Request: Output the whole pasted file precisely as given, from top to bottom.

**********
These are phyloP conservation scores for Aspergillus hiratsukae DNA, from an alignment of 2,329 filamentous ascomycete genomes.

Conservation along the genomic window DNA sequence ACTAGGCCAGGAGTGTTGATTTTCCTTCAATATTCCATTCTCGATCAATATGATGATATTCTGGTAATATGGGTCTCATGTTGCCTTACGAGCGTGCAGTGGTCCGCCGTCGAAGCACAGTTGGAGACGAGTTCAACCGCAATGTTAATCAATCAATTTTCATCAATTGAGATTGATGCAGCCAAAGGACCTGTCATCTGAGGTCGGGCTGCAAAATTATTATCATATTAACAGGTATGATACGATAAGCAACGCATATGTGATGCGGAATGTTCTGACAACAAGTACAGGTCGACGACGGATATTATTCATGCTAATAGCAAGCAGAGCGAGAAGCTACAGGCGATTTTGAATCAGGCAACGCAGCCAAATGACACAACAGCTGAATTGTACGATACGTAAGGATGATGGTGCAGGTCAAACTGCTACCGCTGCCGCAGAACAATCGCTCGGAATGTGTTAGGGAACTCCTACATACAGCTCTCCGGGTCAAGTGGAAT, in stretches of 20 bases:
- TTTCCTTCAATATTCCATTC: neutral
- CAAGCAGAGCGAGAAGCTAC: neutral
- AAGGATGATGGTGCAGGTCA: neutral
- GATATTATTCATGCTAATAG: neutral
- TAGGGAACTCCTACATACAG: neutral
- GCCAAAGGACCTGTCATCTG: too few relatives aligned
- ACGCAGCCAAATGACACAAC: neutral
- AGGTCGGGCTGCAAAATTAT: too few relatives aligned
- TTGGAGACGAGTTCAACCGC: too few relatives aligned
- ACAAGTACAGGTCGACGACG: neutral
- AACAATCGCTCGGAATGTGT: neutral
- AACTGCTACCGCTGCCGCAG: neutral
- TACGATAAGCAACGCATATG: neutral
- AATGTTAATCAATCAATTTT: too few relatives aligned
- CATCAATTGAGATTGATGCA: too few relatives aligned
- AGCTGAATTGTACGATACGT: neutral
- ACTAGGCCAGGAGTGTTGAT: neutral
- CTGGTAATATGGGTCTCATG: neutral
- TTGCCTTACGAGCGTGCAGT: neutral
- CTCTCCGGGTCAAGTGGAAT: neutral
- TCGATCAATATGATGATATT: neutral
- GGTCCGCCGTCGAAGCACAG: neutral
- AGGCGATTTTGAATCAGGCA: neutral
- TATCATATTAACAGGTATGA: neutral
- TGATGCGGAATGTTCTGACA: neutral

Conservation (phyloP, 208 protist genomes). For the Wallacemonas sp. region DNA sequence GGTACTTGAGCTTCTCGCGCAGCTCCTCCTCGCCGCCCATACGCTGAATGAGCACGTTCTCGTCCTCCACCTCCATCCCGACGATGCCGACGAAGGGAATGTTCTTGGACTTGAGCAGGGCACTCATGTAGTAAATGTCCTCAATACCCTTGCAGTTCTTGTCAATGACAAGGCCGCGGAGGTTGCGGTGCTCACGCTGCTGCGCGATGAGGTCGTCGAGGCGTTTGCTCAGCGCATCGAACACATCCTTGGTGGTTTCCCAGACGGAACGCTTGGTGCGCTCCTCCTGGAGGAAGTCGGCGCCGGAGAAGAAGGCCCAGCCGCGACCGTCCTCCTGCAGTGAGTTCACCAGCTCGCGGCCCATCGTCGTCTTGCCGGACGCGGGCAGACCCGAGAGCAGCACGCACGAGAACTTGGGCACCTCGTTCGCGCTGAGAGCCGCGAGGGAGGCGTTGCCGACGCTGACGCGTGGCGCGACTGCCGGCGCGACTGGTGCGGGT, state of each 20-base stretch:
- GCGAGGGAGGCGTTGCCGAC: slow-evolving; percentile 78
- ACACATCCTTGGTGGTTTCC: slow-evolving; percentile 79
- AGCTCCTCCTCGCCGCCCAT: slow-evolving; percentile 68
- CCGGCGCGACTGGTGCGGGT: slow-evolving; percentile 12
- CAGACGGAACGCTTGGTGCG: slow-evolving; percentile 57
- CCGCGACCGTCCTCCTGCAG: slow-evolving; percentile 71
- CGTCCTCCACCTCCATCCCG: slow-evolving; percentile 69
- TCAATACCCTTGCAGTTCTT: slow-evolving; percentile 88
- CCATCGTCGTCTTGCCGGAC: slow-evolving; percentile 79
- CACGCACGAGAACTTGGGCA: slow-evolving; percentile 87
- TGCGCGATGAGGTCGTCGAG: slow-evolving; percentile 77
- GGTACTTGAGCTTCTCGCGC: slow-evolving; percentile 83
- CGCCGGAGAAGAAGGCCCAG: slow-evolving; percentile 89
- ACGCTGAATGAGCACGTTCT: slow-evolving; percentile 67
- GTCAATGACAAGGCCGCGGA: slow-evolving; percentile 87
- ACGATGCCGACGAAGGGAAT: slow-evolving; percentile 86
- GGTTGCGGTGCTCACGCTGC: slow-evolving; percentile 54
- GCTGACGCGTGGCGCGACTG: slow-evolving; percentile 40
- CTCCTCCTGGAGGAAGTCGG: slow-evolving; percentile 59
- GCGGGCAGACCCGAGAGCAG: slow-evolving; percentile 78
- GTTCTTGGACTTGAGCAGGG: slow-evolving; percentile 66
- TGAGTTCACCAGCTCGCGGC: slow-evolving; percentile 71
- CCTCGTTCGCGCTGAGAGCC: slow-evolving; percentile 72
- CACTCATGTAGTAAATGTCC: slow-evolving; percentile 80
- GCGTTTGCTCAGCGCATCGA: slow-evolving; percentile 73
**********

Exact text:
These are phyloP conservation scores for Aspergillus hiratsukae DNA, from an alignment of 2,329 filamentous ascomycete genomes.

Conservation along the genomic window DNA sequence ACTAGGCCAGGAGTGTTGATTTTCCTTCAATATTCCATTCTCGATCAATATGATGATATTCTGGTAATATGGGTCTCATGTTGCCTTACGAGCGTGCAGTGGTCCGCCGTCGAAGCACAGTTGGAGACGAGTTCAACCGCAATGTTAATCAATCAATTTTCATCAATTGAGATTGATGCAGCCAAAGGACCTGTCATCTGAGGTCGGGCTGCAAAATTATTATCATATTAACAGGTATGATACGATAAGCAACGCATATGTGATGCGGAATGTTCTGACAACAAGTACAGGTCGACGACGGATATTATTCATGCTAATAGCAAGCAGAGCGAGAAGCTACAGGCGATTTTGAATCAGGCAACGCAGCCAAATGACACAACAGCTGAATTGTACGATACGTAAGGATGATGGTGCAGGTCAAACTGCTACCGCTGCCGCAGAACAATCGCTCGGAATGTGTTAGGGAACTCCTACATACAGCTCTCCGGGTCAAGTGGAAT, in stretches of 20 bases:
- TTTCCTTCAATATTCCATTC: neutral
- CAAGCAGAGCGAGAAGCTAC: neutral
- AAGGATGATGGTGCAGGTCA: neutral
- GATATTATTCATGCTAATAG: neutral
- TAGGGAACTCCTACATACAG: neutral
- GCCAAAGGACCTGTCATCTG: too few relatives aligned
- ACGCAGCCAAATGACACAAC: neutral
- AGGTCGGGCTGCAAAATTAT: too few relatives aligned
- TTGGAGACGAGTTCAACCGC: too few relatives aligned
- ACAAGTACAGGTCGACGACG: neutral
- AACAATCGCTCGGAATGTGT: neutral
- AACTGCTACCGCTGCCGCAG: neutral
- TACGATAAGCAACGCATATG: neutral
- AATGTTAATCAATCAATTTT: too few relatives aligned
- CATCAATTGAGATTGATGCA: too few relatives aligned
- AGCTGAATTGTACGATACGT: neutral
- ACTAGGCCAGGAGTGTTGAT: neutral
- CTGGTAATATGGGTCTCATG: neutral
- TTGCCTTACGAGCGTGCAGT: neutral
- CTCTCCGGGTCAAGTGGAAT: neutral
- TCGATCAATATGATGATATT: neutral
- GGTCCGCCGTCGAAGCACAG: neutral
- AGGCGATTTTGAATCAGGCA: neutral
- TATCATATTAACAGGTATGA: neutral
- TGATGCGGAATGTTCTGACA: neutral

Conservation (phyloP, 208 protist genomes). For the Wallacemonas sp. region DNA sequence GGTACTTGAGCTTCTCGCGCAGCTCCTCCTCGCCGCCCATACGCTGAATGAGCACGTTCTCGTCCTCCACCTCCATCCCGACGATGCCGACGAAGGGAATGTTCTTGGACTTGAGCAGGGCACTCATGTAGTAAATGTCCTCAATACCCTTGCAGTTCTTGTCAATGACAAGGCCGCGGAGGTTGCGGTGCTCACGCTGCTGCGCGATGAGGTCGTCGAGGCGTTTGCTCAGCGCATCGAACACATCCTTGGTGGTTTCCCAGACGGAACGCTTGGTGCGCTCCTCCTGGAGGAAGTCGGCGCCGGAGAAGAAGGCCCAGCCGCGACCGTCCTCCTGCAGTGAGTTCACCAGCTCGCGGCCCATCGTCGTCTTGCCGGACGCGGGCAGACCCGAGAGCAGCACGCACGAGAACTTGGGCACCTCGTTCGCGCTGAGAGCCGCGAGGGAGGCGTTGCCGACGCTGACGCGTGGCGCGACTGCCGGCGCGACTGGTGCGGGT, state of each 20-base stretch:
- GCGAGGGAGGCGTTGCCGAC: slow-evolving; percentile 78
- ACACATCCTTGGTGGTTTCC: slow-evolving; percentile 79
- AGCTCCTCCTCGCCGCCCAT: slow-evolving; percentile 68
- CCGGCGCGACTGGTGCGGGT: slow-evolving; percentile 12
- CAGACGGAACGCTTGGTGCG: slow-evolving; percentile 57
- CCGCGACCGTCCTCCTGCAG: slow-evolving; percentile 71
- CGTCCTCCACCTCCATCCCG: slow-evolving; percentile 69
- TCAATACCCTTGCAGTTCTT: slow-evolving; percentile 88
- CCATCGTCGTCTTGCCGGAC: slow-evolving; percentile 79
- CACGCACGAGAACTTGGGCA: slow-evolving; percentile 87
- TGCGCGATGAGGTCGTCGAG: slow-evolving; percentile 77
- GGTACTTGAGCTTCTCGCGC: slow-evolving; percentile 83
- CGCCGGAGAAGAAGGCCCAG: slow-evolving; percentile 89
- ACGCTGAATGAGCACGTTCT: slow-evolving; percentile 67
- GTCAATGACAAGGCCGCGGA: slow-evolving; percentile 87
- ACGATGCCGACGAAGGGAAT: slow-evolving; percentile 86
- GGTTGCGGTGCTCACGCTGC: slow-evolving; percentile 54
- GCTGACGCGTGGCGCGACTG: slow-evolving; percentile 40
- CTCCTCCTGGAGGAAGTCGG: slow-evolving; percentile 59
- GCGGGCAGACCCGAGAGCAG: slow-evolving; percentile 78
- GTTCTTGGACTTGAGCAGGG: slow-evolving; percentile 66
- TGAGTTCACCAGCTCGCGGC: slow-evolving; percentile 71
- CCTCGTTCGCGCTGAGAGCC: slow-evolving; percentile 72
- CACTCATGTAGTAAATGTCC: slow-evolving; percentile 80
- GCGTTTGCTCAGCGCATCGA: slow-evolving; percentile 73